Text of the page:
This ad from Futures Without Violence (FWV) was timed perfectly to capture audiences’ open-minded moment. It ran in yesterday’s (Father’s day) New York Times, and is a strong model of piggybacking: Connecting your organization’s issue or story with what’s top of mind for your target audiences.
Father’s Day is the single most dad-focused day of the year, when we think about our own dads and the meaning of fatherhood. So naturally, that’s when we’re most receptive to hearing from (and about) fathers. Futures Without Violence knew it and found a way to creatively connect one of it’s lead programs to our open-minded moment.
Fathers are the drivers (and audiences) of one of FWV’s main programs: Founding Fathers. So FMV took Father’s Day to thank these dads who are working so hard to make the world a safer place: Today, we honor our dads for playing an important role in creating futures without violence. We salute our “Founding Fathers” for their efforts in helping us to build our new national landmark, and for the role they continue to play in encouraging other men to take a stand against violence and abuse.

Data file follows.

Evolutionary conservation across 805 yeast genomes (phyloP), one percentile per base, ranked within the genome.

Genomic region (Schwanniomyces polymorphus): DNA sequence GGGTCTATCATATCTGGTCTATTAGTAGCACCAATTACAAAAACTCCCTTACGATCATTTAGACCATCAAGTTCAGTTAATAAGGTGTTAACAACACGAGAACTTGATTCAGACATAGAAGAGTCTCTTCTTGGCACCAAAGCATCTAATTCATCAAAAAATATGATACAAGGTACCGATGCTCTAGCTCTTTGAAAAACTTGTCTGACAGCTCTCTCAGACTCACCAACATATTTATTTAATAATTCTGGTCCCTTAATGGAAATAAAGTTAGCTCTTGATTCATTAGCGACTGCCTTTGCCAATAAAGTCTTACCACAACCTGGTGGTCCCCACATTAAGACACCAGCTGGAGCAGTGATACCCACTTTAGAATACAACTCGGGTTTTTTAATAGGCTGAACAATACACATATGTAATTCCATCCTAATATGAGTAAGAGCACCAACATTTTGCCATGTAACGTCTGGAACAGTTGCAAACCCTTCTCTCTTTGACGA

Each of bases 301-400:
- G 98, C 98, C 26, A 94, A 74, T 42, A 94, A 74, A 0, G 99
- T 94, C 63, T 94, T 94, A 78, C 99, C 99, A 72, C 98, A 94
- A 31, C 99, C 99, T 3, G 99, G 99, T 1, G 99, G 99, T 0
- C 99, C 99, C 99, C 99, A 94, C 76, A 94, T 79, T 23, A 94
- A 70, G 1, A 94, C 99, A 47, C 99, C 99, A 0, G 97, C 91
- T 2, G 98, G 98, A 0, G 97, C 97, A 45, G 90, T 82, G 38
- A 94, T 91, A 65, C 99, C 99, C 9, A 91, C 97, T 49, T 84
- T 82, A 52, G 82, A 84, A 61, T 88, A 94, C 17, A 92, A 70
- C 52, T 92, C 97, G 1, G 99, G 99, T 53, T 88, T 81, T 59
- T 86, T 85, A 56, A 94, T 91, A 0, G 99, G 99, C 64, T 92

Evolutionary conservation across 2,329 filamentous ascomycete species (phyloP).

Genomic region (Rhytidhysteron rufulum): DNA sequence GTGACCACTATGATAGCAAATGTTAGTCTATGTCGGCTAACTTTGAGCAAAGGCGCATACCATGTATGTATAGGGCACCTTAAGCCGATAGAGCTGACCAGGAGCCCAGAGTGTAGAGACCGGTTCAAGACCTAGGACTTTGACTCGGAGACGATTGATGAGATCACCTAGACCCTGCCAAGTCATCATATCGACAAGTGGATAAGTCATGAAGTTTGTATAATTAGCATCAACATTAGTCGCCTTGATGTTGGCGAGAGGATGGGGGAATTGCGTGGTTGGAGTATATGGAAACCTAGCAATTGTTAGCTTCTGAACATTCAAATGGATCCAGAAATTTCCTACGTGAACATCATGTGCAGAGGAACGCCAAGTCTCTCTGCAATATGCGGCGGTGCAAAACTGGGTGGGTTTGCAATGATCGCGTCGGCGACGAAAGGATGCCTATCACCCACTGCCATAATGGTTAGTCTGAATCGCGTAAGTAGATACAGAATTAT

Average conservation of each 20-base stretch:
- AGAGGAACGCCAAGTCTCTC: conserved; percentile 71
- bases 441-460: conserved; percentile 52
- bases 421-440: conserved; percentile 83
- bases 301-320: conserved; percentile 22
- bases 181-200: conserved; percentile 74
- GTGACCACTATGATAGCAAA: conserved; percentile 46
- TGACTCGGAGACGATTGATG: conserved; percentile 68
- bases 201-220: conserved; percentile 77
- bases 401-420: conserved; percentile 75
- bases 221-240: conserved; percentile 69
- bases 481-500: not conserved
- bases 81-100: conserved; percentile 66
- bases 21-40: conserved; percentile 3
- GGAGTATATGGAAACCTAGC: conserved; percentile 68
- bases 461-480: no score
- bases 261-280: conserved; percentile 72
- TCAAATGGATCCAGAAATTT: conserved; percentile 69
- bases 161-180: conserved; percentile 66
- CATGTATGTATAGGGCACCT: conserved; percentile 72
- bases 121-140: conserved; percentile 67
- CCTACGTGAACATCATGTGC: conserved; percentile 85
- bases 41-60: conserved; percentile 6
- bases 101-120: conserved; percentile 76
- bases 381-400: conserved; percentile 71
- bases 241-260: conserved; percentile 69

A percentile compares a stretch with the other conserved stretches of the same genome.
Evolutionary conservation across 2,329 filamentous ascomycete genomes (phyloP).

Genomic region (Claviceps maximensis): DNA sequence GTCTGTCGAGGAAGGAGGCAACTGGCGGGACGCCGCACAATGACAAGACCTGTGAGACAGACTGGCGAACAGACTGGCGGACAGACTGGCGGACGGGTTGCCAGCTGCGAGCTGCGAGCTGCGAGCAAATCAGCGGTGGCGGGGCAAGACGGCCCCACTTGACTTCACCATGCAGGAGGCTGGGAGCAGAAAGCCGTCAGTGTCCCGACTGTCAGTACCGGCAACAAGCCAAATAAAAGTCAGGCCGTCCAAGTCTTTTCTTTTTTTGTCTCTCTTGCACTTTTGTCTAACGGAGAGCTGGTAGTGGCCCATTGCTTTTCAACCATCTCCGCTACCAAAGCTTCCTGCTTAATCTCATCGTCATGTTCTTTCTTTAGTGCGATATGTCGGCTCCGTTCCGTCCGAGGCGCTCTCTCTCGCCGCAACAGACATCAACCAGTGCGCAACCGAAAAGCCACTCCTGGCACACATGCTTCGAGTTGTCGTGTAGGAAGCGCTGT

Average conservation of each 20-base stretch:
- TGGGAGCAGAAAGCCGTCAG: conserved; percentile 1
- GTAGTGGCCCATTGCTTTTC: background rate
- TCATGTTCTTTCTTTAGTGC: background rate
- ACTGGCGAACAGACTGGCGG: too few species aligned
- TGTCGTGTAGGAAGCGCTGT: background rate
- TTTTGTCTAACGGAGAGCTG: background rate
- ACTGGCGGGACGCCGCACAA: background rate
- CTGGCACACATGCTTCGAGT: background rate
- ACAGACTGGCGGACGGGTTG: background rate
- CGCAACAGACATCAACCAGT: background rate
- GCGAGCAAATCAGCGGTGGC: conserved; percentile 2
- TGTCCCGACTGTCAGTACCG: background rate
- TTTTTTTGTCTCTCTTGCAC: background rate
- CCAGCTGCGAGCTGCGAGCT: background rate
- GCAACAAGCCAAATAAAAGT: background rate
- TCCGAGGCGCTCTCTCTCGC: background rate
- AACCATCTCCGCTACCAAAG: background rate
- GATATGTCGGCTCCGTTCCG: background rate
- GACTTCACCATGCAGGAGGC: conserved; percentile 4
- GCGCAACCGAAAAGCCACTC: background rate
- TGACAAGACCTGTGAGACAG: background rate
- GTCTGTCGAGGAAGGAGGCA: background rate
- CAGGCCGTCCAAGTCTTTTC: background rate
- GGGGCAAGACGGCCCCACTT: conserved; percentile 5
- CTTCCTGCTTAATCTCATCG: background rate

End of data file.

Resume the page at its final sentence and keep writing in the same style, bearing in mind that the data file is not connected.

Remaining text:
Kudos to Futures Without Violence for its effective piggybacking, and for doing the same on mother’s day this year.
How have you put your target audiences’ open-minded moments to work, or what’s standing in your way? Please share your open-minded story here.
P.S. Messages that connect are the prerequisite for motivating your base to act. Learn how to craft the most essential message – your tagline. Use the guidance in the Nonprofit Tagline Database & Report, filled with must-dos, don’t dos, case studies and 2,500+ nonprofit tagline examples!